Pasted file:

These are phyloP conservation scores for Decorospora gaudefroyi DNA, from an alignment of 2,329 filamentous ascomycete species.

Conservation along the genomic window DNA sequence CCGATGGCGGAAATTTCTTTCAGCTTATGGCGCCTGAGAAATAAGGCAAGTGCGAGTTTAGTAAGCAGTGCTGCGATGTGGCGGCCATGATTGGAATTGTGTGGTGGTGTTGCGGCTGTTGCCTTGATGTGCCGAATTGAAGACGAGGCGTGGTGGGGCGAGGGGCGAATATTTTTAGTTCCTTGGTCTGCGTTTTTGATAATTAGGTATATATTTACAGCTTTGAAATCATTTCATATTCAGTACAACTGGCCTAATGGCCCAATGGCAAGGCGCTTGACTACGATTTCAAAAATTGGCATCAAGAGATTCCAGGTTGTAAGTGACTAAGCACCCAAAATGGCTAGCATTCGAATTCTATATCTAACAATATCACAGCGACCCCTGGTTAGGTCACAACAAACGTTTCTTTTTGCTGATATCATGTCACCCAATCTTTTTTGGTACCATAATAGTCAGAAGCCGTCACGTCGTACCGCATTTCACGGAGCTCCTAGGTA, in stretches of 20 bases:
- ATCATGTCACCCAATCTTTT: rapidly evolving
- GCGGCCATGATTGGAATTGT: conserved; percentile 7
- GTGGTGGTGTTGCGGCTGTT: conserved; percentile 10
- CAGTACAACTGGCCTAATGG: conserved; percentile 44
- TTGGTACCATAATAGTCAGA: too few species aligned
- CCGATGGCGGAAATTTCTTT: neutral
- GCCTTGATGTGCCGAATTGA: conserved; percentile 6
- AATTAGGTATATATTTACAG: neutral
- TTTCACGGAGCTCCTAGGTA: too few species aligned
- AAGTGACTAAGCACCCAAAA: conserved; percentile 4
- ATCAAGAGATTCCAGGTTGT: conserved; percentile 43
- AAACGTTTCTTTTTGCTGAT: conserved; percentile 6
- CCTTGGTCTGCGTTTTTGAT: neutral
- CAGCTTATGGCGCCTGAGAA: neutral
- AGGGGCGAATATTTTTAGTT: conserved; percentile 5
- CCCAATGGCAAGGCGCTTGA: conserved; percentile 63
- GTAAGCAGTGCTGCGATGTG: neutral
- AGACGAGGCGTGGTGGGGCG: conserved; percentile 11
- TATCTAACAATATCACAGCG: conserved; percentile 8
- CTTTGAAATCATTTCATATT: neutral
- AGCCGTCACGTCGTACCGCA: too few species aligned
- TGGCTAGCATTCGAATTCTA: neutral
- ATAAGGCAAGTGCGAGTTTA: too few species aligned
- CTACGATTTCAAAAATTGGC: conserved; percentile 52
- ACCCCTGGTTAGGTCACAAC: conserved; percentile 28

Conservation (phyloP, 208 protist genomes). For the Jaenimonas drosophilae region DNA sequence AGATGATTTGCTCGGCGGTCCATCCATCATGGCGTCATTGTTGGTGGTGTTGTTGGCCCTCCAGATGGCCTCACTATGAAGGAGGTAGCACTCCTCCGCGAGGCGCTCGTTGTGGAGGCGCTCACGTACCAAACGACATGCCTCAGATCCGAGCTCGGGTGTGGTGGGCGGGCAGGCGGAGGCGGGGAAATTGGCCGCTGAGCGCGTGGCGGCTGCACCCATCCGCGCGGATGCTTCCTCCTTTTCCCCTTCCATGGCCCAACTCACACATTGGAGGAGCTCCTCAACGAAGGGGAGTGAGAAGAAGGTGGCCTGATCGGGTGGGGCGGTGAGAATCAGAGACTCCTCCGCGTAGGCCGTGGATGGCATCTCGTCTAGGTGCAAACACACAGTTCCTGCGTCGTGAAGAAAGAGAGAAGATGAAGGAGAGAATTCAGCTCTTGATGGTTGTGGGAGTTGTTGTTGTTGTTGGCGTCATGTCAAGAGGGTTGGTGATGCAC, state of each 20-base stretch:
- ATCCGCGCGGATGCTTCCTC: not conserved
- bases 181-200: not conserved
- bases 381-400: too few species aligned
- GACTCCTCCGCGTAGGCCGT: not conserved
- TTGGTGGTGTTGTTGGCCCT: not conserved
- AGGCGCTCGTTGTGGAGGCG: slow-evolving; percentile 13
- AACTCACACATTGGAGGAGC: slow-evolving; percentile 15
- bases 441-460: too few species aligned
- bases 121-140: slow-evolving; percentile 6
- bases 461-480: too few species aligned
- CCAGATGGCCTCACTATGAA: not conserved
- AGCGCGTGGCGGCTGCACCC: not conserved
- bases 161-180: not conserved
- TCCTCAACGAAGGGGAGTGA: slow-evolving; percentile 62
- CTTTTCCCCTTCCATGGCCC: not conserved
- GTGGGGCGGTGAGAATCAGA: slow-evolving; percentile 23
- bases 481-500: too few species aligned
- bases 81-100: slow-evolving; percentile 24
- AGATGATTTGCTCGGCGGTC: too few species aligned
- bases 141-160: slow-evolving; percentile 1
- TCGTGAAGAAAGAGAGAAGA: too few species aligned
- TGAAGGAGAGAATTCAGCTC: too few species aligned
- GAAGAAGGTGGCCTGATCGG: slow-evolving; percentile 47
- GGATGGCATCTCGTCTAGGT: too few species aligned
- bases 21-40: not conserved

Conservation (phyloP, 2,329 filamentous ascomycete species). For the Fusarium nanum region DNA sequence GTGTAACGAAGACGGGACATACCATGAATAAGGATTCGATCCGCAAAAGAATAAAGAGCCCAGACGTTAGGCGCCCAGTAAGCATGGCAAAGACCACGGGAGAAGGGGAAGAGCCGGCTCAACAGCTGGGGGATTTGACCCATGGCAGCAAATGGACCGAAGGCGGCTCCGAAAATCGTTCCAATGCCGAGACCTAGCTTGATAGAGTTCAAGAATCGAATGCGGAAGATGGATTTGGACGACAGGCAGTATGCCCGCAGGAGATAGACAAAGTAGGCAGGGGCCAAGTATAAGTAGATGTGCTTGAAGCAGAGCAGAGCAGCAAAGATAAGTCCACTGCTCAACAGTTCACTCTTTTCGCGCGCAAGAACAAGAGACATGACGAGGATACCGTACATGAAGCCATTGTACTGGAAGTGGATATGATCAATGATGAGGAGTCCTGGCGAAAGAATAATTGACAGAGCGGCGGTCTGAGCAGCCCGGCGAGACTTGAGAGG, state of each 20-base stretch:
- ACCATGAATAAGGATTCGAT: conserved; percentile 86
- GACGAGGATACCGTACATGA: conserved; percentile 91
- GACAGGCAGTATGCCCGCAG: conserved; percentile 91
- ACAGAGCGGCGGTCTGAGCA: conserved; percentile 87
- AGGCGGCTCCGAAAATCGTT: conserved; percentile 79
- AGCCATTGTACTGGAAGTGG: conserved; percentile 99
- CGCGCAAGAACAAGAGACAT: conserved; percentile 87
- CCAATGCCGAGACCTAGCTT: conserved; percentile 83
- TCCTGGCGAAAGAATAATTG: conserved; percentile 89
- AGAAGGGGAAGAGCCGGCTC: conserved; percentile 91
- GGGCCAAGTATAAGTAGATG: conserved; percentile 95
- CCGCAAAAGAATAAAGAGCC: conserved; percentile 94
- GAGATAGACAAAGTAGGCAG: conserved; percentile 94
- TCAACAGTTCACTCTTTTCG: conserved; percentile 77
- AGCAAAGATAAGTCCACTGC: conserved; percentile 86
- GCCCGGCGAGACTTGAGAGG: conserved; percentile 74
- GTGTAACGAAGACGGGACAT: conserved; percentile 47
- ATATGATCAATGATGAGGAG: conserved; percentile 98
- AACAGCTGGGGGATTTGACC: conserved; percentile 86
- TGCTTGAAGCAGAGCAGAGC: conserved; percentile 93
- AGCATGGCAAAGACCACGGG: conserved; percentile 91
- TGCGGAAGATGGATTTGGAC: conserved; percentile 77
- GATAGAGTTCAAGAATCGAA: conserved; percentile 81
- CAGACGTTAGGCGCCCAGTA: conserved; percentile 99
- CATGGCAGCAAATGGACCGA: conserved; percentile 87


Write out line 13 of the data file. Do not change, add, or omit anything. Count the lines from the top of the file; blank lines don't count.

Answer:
- ATCAAGAGATTCCAGGTTGT: conserved; percentile 43